Fed lends, China eases - Market story March 17

Banks rush to the safety of Fed liquidity as concerns about the banking sector in the United States and Europe continue to bubble. China loosened monetary policy to promote a less effective post-COVID recovery. 

Stocks are holding on to Thursday's gains, but First Republic is falling. The Michigan Consumer Sentiment Index ends an important week for economic data. Here's what you need to know in the financial markets on Friday, March 17.

1. Banks look to the Fed

US banks flocked to the Federal Reserve's liquidity facility last week more than ever. The central bank's weekly balance sheet shows $153 billion in loans through the discount window - more than at any time during the 2008 crisis - while the Fed's new reserve base Bank Term Financing Program (BTFP), lending an additional $12 billion. Analysts expect BTFP to take a larger share of loans in the coming weeks due to more favorable terms.

Shares of First Republic (NYSE:FRC) fell 5.6%, ending much of Thursday's rally.

While shares of PacWest (NASDAQ:PACW) fell 2.6%. Other mid-sized banks performed slightly better, while tier 1 bank stocks like JPMorgan (NYSE:JPM) fell slightly.

2. China loosens monetary policy

At a time when major central banks in the West are still in tightening mode, the People's Bank of China has eased a key tool of its monetary policy, cutting its reserve ratio by 25 basis points. required reserve for large banks. It is currently at 7.6% by volume, the lowest level since 2007.

The move is intended to ensure that the country hits its 5% growth target this year and supports "weak links" in the economy (although it doesn't specify the real estate sector by name). It comes at a weekend where industrial production and trade data disappoint.

Elsewhere, the Kremlin confirmed that President Xi Jinping will visit Moscow next week, in a move that sheds light on China's willingness to support a Russian war in Ukraine that has been a factor. massive weakening of Western demand for Chinese factory goods.

3. Stocks set to open mix

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By 06:45 ET (10:45 GMT), Dow Jones futures were down 91 points or 0.3%, while S&P 500 futures were down 0.1% and Nasdaq 100 futures were essentially down. is unchanged. All three indices tend to end the week in the green.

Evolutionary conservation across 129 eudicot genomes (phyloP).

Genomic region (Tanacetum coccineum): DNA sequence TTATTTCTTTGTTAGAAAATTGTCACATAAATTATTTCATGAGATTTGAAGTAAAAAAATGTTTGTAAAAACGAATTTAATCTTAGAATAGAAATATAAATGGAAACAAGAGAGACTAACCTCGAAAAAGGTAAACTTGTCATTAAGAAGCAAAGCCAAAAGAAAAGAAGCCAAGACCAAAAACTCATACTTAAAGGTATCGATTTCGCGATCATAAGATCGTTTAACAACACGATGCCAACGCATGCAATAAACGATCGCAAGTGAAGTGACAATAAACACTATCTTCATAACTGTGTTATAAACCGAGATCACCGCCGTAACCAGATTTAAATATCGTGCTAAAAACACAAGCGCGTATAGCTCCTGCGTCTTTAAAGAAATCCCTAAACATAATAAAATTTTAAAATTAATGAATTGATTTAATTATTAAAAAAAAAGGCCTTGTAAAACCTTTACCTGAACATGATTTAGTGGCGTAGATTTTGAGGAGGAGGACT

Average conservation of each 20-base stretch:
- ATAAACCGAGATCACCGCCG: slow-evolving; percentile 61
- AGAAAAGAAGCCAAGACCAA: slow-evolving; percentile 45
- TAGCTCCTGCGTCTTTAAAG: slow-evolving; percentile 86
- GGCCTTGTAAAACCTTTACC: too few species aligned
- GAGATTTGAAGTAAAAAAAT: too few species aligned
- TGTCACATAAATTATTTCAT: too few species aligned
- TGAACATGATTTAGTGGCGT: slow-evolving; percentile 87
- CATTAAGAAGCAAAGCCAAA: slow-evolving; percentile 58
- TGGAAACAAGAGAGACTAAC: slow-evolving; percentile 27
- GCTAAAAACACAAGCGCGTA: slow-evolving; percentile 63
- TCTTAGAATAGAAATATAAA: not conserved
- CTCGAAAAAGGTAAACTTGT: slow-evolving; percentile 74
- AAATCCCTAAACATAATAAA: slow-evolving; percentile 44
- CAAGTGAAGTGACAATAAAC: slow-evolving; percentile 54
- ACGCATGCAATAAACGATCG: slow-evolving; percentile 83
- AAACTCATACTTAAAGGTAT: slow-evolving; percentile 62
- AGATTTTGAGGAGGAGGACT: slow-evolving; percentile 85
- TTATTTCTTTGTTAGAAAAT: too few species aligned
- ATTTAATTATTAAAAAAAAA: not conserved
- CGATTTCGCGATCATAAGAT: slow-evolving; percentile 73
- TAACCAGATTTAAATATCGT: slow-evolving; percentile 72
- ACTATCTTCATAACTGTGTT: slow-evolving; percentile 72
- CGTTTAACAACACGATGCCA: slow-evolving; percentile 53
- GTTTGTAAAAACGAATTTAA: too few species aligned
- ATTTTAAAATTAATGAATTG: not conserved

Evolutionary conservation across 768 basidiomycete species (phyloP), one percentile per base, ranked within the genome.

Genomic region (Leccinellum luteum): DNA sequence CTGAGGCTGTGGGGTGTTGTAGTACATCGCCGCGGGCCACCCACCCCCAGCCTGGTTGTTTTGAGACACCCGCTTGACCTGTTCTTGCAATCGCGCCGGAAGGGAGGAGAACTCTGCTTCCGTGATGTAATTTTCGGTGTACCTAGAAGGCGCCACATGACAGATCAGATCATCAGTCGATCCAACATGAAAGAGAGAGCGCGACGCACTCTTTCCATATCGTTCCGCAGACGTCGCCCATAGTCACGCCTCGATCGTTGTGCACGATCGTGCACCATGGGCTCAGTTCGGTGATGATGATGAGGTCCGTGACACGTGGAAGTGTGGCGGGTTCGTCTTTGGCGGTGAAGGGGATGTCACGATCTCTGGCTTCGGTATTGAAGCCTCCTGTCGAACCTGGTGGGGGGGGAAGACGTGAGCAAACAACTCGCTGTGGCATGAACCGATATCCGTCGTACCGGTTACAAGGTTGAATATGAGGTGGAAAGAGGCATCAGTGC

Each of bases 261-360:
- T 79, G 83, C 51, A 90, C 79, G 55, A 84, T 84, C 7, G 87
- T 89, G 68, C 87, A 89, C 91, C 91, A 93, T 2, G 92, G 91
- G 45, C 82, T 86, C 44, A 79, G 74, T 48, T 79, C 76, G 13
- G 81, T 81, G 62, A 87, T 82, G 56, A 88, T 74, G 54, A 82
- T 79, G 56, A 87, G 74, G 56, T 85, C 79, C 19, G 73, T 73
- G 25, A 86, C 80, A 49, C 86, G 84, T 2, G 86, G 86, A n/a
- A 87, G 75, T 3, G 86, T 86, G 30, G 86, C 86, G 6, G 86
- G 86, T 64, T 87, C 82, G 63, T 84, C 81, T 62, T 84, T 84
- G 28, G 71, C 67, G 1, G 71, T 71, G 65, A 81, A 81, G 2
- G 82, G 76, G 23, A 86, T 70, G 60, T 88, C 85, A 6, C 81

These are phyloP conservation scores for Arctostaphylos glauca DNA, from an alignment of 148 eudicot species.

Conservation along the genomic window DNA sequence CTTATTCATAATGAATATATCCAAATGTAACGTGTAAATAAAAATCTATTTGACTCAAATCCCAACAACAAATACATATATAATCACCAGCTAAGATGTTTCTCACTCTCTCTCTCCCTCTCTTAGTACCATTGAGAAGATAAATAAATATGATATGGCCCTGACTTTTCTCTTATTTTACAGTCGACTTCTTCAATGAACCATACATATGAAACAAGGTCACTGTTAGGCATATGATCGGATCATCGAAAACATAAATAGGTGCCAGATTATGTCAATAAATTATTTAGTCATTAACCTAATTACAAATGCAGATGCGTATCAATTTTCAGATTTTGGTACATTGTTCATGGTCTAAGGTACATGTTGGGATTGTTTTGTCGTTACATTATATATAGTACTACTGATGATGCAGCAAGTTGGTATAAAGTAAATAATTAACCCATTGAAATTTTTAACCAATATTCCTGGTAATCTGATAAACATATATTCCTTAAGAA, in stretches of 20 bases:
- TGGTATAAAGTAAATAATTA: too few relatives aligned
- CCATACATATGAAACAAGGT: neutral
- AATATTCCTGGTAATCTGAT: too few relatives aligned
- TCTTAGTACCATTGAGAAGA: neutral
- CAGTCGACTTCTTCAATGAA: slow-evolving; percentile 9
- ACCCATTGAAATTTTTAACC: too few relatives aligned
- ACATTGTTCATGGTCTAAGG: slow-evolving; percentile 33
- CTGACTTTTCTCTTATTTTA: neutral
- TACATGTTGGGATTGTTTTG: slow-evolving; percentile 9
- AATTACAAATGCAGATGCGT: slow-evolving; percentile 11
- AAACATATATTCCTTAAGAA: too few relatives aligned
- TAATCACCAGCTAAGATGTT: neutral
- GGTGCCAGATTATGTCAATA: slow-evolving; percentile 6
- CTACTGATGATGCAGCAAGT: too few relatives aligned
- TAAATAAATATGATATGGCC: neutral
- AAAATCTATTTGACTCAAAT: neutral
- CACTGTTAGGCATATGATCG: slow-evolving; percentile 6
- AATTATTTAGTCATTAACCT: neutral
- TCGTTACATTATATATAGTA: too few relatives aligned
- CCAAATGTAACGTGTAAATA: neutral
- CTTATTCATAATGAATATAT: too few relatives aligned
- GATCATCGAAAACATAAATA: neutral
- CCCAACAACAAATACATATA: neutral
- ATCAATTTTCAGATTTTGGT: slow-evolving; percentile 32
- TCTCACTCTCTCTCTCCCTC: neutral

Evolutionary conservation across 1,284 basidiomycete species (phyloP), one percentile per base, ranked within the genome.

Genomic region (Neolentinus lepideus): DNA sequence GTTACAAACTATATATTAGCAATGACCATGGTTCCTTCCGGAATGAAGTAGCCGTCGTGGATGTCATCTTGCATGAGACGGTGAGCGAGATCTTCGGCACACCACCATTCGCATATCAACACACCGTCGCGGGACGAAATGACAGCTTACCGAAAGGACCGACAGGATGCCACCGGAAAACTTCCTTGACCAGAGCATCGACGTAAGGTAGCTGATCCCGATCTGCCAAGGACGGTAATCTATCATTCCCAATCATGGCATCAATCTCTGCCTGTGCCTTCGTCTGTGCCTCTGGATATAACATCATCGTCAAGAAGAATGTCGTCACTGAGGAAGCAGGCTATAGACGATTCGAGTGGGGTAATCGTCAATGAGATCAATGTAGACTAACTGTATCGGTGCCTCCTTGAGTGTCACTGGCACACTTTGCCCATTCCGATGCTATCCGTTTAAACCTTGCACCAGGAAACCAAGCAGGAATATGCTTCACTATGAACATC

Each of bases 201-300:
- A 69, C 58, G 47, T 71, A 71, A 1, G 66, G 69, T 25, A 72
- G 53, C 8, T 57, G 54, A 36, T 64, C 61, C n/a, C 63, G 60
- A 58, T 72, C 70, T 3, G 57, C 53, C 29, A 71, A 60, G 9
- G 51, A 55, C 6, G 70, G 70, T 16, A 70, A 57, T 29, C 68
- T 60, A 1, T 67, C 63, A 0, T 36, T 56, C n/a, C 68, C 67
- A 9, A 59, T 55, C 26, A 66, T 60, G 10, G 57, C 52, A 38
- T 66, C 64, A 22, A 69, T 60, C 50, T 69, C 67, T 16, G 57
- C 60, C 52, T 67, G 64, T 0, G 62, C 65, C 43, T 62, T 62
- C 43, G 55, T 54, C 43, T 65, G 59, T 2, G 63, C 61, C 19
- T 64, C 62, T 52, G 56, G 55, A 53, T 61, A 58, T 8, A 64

Stocks likely to watch out for the future include FedEx (NYSE:FDX), which jumped more than 11% after strong earnings and outlook for the year despite a slowdown in logistics business expectations.

The Michigan Consumer Sentiment Index at 10:00 ET (14:00 GMT) closes an important week for economic data..

4. Credit Suisse collapses after merger rejection

Shares of Credit Suisse (SIX:CSGN) fell more than 8.5% in Zurich after Bloomberg reported that the bank rejected a suggestion by Swiss regulators that its much larger rival UBS would take over it. UBS is also reportedly opposed to the deal, according to newswire.

Switzerland is under pressure to find a solution to a crisis that is damaging its reputation as a financial center, which has bet heavily on imposing the country's tightest capital and liquidity requirements. all major jurisdictions after the previous financial crisis. A merger with UBS would violate a longstanding tenet that merging those two banks would create an unacceptable concentration risk in the Swiss banking sector.

Meanwhile, shares of UBS (NYSE:UBS) were also affected by the news, falling more than 3.0% in pre-opening New York trading.

5. Oil prices struggle amid economic worries

Crude oil prices struggled to make any gains over the weekend, where financial stability concerns forced market participants to take a more cautious view on the possibility of growth. demand this year. That's despite the agency's official forecasts largely in light of recent banking volatility.

Before 06:55 ET, US crude was up 0.8% at $68.92 a barrel, while Brent Crude was up 0.6% at $75.11 a barrel. The Baker Hughes rig count may attract more attention than usual after the US government predicted that shale oil production would likely peak in the spring.

Meanwhile, the CFTC positioning data is likely to reflect the liquidation of speculative long positions over the past week.

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